We cannot agree with defendants' conclusion. The existence of probable cause is determined by application of an objective rather than a subjective standard. Beck v. State of Ohio, 379 U.S. 89, 85 S. Ct. 223, 13 L. Ed. 2d 142. Probable cause exists "`* * * where "the facts and circumstances within their [the officers'] knowledge and of which they had reasonably trustworthy information [are] sufficient in themselves to warrant a man of reasonable caution in the belief that" an offense has been or is being committed.'" Ker v. State of California, 374 U.S. 35, 83 S. Ct. 1630, 10 L. Ed. 2d 726. We must emphasize that the test for probable cause is not whether a man of reasonable caution would believe that some one had requested an arrest be made; it is, whether such a man would believe that an offense is being or had been committed. In this case, all the facts and circumstances which were within the knowledge of the arresting officers, by way of independent and highly reliable sources, were sufficient, in themselves, to warrant a man of reasonable caution in the belief that an offense had been committed and that the defendants had committed it. If subjective good faith of arresting officers is not, of itself, sufficient to establish probable cause, Beck v. State of Ohio, supra, we do not see how subjective mistake as to a communication can destroy probable cause where, upon an application of the objective standard, it is found to exist.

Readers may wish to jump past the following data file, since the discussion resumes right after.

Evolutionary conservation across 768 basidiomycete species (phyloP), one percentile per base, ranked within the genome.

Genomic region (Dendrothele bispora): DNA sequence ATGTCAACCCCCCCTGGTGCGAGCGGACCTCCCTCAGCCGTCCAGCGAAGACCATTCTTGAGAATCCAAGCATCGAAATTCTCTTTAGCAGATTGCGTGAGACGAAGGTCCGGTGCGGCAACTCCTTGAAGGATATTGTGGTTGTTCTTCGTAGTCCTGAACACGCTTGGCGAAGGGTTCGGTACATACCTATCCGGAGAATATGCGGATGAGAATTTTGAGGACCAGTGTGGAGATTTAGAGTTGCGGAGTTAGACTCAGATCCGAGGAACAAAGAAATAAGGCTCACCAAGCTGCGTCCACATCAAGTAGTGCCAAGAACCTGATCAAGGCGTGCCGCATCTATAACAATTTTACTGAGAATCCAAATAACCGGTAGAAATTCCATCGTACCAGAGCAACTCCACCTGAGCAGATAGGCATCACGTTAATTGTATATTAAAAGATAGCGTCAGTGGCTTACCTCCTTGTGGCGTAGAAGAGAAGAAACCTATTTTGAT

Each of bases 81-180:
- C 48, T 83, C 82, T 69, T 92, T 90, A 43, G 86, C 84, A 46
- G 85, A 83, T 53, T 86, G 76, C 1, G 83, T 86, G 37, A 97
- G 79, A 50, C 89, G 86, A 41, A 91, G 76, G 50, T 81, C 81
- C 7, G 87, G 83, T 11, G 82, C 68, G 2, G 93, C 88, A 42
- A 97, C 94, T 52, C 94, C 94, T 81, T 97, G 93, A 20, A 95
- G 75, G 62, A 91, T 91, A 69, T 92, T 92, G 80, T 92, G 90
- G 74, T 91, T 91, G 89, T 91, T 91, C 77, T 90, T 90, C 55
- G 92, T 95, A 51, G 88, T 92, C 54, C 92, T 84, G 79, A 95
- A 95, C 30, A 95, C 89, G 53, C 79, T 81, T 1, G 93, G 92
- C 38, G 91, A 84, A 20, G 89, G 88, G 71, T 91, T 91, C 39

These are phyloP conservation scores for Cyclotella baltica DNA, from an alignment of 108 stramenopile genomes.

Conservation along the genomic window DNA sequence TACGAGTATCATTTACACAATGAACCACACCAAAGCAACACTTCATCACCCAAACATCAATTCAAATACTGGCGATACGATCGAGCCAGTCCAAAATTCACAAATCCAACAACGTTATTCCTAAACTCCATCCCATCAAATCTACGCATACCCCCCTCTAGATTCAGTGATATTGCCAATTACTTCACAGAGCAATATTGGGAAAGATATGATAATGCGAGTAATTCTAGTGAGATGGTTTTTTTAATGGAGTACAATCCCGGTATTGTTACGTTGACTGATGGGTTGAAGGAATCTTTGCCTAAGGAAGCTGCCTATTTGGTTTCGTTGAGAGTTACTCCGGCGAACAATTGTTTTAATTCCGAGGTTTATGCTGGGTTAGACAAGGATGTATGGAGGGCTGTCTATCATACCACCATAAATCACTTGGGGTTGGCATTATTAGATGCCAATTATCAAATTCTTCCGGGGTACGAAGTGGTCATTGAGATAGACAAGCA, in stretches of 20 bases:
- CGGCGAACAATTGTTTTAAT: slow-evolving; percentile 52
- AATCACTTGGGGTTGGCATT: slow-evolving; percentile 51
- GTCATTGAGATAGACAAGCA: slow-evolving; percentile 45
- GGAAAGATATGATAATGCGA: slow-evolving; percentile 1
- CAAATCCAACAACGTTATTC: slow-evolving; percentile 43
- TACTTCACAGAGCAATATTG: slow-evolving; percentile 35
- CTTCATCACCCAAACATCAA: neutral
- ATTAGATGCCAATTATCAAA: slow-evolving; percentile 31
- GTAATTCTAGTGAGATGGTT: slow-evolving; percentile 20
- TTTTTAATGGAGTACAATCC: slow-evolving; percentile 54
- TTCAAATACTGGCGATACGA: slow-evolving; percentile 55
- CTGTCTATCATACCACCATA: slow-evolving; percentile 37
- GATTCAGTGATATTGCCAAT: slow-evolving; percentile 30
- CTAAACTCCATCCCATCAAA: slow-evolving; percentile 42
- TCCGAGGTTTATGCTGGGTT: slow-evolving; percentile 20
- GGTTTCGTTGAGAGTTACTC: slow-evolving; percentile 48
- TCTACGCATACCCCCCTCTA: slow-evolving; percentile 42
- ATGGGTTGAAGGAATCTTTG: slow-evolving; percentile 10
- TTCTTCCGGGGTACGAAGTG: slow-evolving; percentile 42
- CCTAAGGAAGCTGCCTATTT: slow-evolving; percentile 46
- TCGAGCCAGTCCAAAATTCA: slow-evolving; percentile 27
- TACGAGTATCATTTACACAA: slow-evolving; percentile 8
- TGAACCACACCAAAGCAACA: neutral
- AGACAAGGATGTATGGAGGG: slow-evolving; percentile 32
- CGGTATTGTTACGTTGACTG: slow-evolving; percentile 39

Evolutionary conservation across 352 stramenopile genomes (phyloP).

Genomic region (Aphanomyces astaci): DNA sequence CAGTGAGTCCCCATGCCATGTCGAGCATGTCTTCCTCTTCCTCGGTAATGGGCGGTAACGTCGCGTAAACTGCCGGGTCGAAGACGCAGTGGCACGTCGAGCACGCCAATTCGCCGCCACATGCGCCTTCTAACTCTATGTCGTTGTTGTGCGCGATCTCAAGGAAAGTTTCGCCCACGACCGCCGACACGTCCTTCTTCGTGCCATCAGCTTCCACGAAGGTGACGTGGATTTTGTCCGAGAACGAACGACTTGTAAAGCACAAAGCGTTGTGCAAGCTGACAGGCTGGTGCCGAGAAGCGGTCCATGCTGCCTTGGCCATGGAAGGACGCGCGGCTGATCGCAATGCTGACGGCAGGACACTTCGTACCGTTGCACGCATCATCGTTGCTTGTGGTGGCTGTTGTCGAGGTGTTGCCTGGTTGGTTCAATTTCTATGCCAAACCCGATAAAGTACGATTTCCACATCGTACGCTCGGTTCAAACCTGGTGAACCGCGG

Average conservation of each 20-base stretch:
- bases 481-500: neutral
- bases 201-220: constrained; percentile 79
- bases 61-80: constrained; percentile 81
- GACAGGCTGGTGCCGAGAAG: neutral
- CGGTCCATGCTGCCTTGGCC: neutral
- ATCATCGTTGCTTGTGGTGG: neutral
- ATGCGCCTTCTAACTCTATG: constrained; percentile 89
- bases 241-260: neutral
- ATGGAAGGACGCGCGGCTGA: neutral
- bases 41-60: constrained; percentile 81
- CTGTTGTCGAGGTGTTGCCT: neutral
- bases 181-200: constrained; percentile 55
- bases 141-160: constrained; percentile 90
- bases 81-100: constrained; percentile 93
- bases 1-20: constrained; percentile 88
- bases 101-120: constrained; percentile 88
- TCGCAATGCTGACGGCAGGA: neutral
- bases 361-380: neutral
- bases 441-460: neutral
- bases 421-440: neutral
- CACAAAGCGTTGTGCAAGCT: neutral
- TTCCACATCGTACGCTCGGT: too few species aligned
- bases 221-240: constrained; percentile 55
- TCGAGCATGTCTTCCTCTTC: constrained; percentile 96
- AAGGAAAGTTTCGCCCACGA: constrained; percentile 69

Notwithstanding the contention of defendants to the contrary, depending upon the facts of a given situation, there is at least limited room, within the concept of probable cause, for the subjective error. The United States Supreme Court expressly recognized this fact when it stated, in Brinegar v. United States, 338 U.S. 160, 176, 69 S. Ct. 1302, 1311, 93 L. Ed. 1879, 1891:

"Because many situations which confront officers in the course of executing their duties are more or less ambiguous, room must be allowed for some mistakes on their part. But the mistakes must be those of reasonable men, acting on facts leading sensibly to their conclusions of probability."

In view of the foregoing, we find that the trial court was correct in its ruling that probable cause existed for the arrest of the defendants without a warrant, and consequently the items obtained as the result of the subsequent searches were not obtained in violation of federal or state constitutional provisions against illegal searches and seizures and were admissible in evidence. We will now turn our consideration to other nonconstitutional grounds urged by the defendants as bases for reversing the convictions.

Defendants contend that mere possession of recently stolen property, standing alone, is not sufficient to convict the possessor of a burglary involving the theft thereof. We agree that such is a correct statement of the law and we note that the trial court correctly instructed the jury concerning such: